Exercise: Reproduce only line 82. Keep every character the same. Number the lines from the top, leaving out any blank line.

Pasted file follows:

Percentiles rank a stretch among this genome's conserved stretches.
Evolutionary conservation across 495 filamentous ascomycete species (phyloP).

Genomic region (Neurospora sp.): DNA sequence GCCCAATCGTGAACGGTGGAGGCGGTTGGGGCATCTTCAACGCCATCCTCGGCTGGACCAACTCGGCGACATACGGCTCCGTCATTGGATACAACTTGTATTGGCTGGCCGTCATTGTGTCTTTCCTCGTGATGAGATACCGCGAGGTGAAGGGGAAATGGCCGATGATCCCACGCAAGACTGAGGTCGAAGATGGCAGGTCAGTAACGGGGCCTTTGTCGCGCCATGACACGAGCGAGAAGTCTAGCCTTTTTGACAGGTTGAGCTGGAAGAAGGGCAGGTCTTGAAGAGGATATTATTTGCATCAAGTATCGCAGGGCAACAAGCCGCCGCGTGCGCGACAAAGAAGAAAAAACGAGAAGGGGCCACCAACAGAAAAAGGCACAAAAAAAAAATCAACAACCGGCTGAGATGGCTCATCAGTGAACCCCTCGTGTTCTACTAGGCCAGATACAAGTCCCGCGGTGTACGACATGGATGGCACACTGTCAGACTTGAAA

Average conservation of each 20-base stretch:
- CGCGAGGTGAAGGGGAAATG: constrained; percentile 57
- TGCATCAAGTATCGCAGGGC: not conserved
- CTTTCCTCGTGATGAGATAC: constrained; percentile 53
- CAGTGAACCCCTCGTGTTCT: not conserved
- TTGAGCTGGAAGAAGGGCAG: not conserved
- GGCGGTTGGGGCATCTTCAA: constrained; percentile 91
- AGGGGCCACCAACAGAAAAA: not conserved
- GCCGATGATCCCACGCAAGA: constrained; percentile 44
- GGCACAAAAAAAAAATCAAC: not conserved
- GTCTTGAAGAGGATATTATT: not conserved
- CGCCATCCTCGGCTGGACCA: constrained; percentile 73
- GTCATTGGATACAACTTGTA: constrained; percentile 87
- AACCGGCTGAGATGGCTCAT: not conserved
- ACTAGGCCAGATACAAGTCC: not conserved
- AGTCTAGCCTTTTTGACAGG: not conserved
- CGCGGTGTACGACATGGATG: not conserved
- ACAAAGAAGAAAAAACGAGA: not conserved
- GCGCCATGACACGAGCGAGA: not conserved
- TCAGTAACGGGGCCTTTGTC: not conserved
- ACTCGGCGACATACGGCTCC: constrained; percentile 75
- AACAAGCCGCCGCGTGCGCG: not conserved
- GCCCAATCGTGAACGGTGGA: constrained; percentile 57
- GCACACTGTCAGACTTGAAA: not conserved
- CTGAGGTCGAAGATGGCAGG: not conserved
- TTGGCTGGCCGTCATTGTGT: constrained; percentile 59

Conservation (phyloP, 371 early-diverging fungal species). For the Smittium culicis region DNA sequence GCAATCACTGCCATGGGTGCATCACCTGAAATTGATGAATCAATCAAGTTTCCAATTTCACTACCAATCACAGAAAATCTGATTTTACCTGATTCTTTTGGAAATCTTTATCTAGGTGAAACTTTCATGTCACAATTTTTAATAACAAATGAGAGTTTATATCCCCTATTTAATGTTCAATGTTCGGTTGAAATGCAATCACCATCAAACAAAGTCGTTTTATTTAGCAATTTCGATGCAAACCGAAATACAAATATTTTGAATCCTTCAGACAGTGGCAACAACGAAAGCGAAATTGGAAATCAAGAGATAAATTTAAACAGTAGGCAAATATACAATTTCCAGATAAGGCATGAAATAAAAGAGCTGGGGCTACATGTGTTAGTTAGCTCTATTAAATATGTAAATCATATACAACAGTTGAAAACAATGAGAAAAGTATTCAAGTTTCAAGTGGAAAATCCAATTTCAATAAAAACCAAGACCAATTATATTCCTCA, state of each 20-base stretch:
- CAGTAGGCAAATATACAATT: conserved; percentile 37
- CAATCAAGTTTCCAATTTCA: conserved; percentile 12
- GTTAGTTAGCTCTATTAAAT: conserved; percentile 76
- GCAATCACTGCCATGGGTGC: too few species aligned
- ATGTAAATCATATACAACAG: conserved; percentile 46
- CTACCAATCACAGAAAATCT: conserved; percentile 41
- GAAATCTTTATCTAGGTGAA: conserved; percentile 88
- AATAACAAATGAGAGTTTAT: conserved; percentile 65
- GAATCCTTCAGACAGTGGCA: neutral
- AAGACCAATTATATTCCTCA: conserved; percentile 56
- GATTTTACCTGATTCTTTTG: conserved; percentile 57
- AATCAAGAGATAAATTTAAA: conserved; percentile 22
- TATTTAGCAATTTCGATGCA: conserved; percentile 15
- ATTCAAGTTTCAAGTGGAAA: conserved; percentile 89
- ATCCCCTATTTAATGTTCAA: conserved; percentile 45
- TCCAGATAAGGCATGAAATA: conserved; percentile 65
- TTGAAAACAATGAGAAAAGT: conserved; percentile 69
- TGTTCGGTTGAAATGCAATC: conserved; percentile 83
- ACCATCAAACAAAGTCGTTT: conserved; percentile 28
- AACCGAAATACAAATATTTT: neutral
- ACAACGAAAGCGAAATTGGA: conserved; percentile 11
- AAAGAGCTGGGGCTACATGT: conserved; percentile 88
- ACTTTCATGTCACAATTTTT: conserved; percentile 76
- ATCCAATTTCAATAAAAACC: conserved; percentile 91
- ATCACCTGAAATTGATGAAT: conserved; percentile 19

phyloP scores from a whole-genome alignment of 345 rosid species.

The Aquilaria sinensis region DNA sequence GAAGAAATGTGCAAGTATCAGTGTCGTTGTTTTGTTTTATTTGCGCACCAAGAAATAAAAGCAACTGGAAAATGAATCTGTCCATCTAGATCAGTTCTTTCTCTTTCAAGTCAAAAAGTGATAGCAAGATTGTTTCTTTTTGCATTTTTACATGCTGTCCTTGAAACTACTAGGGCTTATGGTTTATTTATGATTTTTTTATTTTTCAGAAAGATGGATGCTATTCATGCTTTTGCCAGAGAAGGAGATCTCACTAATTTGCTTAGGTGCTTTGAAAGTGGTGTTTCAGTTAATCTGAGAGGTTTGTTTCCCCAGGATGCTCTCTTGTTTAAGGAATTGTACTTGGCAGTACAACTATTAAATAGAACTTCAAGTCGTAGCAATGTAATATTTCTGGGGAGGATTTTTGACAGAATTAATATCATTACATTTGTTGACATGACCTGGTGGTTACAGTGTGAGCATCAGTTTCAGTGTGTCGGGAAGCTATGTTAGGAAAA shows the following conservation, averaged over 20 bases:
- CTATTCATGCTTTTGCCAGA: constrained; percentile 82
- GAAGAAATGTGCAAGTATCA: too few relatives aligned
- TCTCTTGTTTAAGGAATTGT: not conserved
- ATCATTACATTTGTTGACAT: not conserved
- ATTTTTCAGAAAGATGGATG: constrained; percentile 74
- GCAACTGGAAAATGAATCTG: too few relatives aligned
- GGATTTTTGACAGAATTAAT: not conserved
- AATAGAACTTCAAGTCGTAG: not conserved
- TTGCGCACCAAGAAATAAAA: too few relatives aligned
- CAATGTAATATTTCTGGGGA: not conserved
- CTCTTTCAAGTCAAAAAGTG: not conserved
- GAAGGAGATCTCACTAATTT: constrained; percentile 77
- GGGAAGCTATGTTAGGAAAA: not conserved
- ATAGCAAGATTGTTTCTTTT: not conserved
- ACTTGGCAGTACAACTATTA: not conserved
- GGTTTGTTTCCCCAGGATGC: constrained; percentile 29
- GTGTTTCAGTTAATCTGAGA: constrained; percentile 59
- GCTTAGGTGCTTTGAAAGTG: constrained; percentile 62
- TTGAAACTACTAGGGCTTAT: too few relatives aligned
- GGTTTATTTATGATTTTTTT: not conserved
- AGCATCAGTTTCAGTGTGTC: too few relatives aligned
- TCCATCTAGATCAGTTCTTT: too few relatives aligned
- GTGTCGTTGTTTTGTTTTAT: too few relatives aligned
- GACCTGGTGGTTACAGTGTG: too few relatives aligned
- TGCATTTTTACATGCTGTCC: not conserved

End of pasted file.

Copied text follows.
- TGCATTTTTACATGCTGTCC: not conserved